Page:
Then there's the small matter of making sure they have clothes identical to those worn by the film or TV characters they're posing as.
"We always try to use things we already have so that we don't buy a lot of stuff," says Schneider, recounting how they made a necklace out of a piece of steel for a particular scene from "Star Wars".
"Or we borrow from our friends. Sometimes it's very easy, you might need jeans, white shoes and a shirt. But for something like 'Game of Thrones', it's very complicated. We have to improvise a lot."
One of the most popular images on their account is a recreation of a sequence from the 1994 movie "Forrest Gump" taken in Monument Valley, in which they enlisted a group of travelers to stand in the background to make it look more authentic.
If the place they need to feature happens to be in a popular tourist spot, such as the bench from 2014 film "The Fault In Our Stars" starring Shailene Woodley and Ansel Elgort, which is located next to the Leidsegracht canal in Amsterdam, getting the image they need can be even more challenging.
"There were a lot of people who wanted to sit there," says Schneider. "So we waited, and waited until it was empty."
Their painstakingly precise efforts have proved to be a hit on Instagram, with Swank giving the account her seal of approval when she commented, "That's incredible!" on their image from her 2007 movie "P.S. I Love You," which also starred Gerard Butler.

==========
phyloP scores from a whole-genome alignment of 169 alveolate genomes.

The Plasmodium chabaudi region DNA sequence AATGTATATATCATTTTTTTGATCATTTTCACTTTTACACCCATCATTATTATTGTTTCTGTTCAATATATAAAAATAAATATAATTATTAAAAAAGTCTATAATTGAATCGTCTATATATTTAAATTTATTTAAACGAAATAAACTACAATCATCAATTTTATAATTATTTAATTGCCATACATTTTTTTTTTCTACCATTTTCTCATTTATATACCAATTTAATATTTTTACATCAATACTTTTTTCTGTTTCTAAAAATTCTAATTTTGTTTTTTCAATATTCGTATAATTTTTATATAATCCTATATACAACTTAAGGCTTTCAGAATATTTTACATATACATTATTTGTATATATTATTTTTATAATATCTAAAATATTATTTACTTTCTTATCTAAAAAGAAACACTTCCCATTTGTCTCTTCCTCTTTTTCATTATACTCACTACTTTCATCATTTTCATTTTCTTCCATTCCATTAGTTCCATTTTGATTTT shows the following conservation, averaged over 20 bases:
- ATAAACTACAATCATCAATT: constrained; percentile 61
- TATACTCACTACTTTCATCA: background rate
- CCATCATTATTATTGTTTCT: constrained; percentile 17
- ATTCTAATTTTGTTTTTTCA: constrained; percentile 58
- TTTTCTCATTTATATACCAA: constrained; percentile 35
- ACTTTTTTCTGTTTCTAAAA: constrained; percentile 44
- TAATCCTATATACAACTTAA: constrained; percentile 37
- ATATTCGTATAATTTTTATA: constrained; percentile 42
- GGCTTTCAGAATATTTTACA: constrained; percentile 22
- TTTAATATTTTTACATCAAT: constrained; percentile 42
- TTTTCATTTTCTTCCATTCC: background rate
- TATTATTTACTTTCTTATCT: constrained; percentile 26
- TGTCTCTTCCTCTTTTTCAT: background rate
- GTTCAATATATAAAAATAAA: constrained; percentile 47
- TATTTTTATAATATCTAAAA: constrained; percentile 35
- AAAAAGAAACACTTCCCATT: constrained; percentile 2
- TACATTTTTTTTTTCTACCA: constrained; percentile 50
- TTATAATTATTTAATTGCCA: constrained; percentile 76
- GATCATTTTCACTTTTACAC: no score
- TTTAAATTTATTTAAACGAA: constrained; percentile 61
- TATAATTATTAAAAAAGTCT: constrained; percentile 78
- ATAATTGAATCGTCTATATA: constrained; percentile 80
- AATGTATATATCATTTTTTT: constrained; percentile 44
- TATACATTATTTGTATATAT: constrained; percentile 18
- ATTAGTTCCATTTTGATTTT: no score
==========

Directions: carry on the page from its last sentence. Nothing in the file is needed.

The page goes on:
However, Welsh actor Tom Cullen, who played Viscount Gillingham in "Downton Abbey" was the first star to post a message, writing "nailed it" on their image mirroring a scene from the popular ITV show captured outside Highclere Castle in the UK.
"At that moment, we had maybe three pictures and 300 followers or something like that," says Schneider. "So that was very nice [of him]."
As they both work full time, Lachhein and Schneider plan their trips within the six weeks vacation time they're allotted each year.
Although some of their followers have assumed the pair's trips are financed by their families, they stress that they pay for everything themselves and don't earn any money from their pictures.
They try to avoid Photoshop as much as possible so that the photos are a true depiction of the location, but admit to occasionally using filters and/or altering colors in order to enhance an image.
While the couple don't necessarily choose their vacation destinations based on the movies they want to create, Lachhein admits that the prospect of visiting the filming location for 2010 movie "Inception" played a big part in their decision to go to Paris in 2017.
"'Inception' is my favorite movie. I wanted to create this scene with Leonardo DiCaprio and Marion Cotillard at the [Pont de Bir-Hakeim] bridge looking at the Eiffel Tower.
"So then we had to go to Paris. And we combined the trip with different movies and series."
They've been particularly touched by the trouble that some of the locals have gone to to ensure they get the exact image they need.
"People are so proud that these filming locations are in their city," explains Schneider. "And they try to help us a lot. They are so kind."
While the pandemic has put many of their foreign trips on pause for a while, the couple have been able to travel around Germany shooting images, and also paid a visit to Italy last summer, when travel restrictions were briefly lifted.
Despite recreating around 100 movie and TV scenes, they have many more on their wish list.
They hope to visit London in the coming months, as well as New York and Australia, when international travel reopens.
"The list [of locations] is long," says Schneider. "I think we will spend quite a few more years doing this."